The islands of Dominica in the eastern Caribbean are perhaps the most reliable location for such encounters. However, encounters in remote places like Japan’s Ogasawara Islands and Kamchatka in Russia’s far east are also possible, albeit logistically challenging. Dominica remains high on my to-do list for 2024. For my first attempt to photograph these majestic creatures, I embarked on a long journey to the Azores in the North Atlantic. Here, under a special permit granted by the Regional Environment Directorate, visitors are allowed to enter the water with the sperm whales that gather there to mate and calf during the European summer.

The picturesque islands of the Azorean archipelago are the peaks of a remarkable chain of underwater mountains, some of the highest in the world, rising approximately 4,000 meters from the incredible Mid-Atlantic Ridge. Located far enough south to be influenced by the Gulf Stream, the islands sit atop a deep-water ecosystem that serves as a beacon for marine life. September offers optimal conditions, including excellent visibility, reasonable water temperature, fewer tourists, and the end of the calving season, providing the highest chance of encountering curious juvenile sperm whales.

Whale Spotting in the Azores

The Azores have a long tradition of shore-based whaling, which involved lookout points called vigias situated strategically around the islands to provide near-panoramic coverage. Skilled whale spotters could not only spot the “blow” of a whale up to 50 kilometers out to sea but could also identify the type of whale.

Ironically, the same methodology is still used today to spot whales and guide whale-watching boats towards them, although mobile phones have replaced the originally used elaborate white sheet signaling.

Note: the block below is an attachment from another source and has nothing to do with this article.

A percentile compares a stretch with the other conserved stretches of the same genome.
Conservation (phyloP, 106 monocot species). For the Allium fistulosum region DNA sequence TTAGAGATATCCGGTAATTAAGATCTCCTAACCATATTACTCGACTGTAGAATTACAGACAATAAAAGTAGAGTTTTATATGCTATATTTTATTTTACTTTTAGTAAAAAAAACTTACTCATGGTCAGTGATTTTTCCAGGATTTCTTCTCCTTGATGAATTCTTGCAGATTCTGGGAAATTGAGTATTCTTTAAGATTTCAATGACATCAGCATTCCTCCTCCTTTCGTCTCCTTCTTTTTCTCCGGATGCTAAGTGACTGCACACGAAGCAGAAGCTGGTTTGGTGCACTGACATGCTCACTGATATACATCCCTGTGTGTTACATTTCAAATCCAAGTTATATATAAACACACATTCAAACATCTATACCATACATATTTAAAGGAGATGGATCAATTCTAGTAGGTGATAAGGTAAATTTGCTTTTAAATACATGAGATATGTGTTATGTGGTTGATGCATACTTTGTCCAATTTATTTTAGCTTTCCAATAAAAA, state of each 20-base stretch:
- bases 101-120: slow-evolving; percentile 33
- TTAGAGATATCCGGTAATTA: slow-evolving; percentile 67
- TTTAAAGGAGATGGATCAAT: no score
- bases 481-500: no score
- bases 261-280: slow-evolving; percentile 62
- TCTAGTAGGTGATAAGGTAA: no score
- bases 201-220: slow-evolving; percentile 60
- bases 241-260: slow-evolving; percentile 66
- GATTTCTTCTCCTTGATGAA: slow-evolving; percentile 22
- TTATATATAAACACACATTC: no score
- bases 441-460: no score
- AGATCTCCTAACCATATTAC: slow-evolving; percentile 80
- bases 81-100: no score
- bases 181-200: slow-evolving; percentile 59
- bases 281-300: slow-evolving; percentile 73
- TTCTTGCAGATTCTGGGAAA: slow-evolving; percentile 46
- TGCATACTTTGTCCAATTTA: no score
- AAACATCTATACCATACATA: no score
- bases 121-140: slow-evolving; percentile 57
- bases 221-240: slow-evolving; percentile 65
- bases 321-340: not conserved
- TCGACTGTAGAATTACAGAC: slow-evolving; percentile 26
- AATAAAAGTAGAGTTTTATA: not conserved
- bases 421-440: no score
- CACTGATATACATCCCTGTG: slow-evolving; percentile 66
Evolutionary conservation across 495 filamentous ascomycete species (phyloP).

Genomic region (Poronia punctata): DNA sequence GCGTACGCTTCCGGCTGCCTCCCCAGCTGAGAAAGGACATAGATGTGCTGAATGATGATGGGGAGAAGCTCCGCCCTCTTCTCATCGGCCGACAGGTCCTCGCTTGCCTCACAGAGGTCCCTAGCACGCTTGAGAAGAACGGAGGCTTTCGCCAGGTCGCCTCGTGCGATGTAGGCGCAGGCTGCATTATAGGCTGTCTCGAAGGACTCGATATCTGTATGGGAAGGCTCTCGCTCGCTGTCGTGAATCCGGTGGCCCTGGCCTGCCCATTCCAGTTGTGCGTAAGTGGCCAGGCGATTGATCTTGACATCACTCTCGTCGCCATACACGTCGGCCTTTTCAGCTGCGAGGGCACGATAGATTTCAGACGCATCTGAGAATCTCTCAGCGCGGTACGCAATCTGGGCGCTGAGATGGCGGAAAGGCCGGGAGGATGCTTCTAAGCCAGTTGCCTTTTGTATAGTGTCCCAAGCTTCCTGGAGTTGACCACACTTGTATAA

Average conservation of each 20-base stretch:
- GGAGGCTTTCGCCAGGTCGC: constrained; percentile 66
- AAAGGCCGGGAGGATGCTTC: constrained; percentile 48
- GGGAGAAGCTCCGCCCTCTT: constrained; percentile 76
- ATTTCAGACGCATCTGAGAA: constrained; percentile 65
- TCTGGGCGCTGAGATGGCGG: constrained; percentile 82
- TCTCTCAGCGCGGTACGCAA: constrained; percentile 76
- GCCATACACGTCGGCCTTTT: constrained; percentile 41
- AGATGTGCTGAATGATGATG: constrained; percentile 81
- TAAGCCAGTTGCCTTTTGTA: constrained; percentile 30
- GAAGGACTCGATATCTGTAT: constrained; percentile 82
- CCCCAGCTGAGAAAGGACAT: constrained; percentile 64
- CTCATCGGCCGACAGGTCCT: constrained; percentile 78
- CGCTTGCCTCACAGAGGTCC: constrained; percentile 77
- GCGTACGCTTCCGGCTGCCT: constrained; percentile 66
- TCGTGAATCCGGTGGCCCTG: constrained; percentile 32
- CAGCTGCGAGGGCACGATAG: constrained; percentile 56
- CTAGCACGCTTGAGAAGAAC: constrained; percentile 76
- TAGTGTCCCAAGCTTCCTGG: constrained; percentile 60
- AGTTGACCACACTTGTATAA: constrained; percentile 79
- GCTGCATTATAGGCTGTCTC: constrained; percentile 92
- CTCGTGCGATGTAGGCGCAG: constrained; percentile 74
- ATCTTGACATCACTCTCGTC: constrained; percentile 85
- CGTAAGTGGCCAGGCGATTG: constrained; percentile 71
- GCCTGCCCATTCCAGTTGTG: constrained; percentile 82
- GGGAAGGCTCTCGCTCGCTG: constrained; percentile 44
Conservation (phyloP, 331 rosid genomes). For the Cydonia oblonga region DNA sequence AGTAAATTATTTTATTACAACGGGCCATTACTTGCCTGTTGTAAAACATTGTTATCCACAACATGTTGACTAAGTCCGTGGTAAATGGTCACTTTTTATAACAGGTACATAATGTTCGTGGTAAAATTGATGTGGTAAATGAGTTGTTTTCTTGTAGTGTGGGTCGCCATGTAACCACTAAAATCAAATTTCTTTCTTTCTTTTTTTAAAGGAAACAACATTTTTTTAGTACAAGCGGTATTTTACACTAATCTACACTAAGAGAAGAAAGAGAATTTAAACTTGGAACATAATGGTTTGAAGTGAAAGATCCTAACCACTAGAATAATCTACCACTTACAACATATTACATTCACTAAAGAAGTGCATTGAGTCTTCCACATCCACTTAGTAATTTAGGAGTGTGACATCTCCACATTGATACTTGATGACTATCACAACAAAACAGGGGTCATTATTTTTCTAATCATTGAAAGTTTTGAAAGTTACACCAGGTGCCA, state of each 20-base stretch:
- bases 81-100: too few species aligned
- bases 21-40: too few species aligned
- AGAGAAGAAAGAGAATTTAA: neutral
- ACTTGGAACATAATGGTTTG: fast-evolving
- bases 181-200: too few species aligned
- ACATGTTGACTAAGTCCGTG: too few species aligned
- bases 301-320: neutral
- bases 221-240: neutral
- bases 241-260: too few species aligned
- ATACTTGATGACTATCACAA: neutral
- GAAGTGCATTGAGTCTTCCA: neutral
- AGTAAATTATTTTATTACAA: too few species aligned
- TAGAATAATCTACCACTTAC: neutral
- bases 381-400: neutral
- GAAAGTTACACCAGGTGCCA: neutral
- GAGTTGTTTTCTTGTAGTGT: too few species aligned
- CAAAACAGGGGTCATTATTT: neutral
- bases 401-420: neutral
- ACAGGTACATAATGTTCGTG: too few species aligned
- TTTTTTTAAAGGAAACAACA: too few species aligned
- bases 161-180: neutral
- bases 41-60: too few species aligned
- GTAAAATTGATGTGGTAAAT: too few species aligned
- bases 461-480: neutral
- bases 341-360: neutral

Sperm Whale Encounters in the Azores

The exact number of sperm whales in and around the Azores archipelago remains unclear. However, a reasonable estimate suggests there are approximately 2,500 individuals, resulting in roughly one sperm whale per square kilometer in an overall area of just under 2,400 km².

Sperm whales are gregarious animals that often form social groups at the surface, accounting for about 25% of their time. The remaining 75% is spent hunting in the depths for food, which can last up to an hour. Therefore, when encountering a group at the surface, the opportunity for extended interaction or intimate moments is limited at best. Usually, the whales move away or dive as we approach.

And so, while we had many encounters with sperm whales during our time in the Azores, there were few opportunities for close interaction or moments of profound connection. For that, I now set my sights on Dominica.

Don Silcock

Don is Scuba Diver’s Senior Travel Editor and is based from Bali in Indonesia. His website has extensive location guides, articles and images on some of the best diving locations in the Indo-Pacific region and ‘big animal’ experiences globally.

IndopacificImage Website.

This article was originally published in Scuba Diver ANZ #57.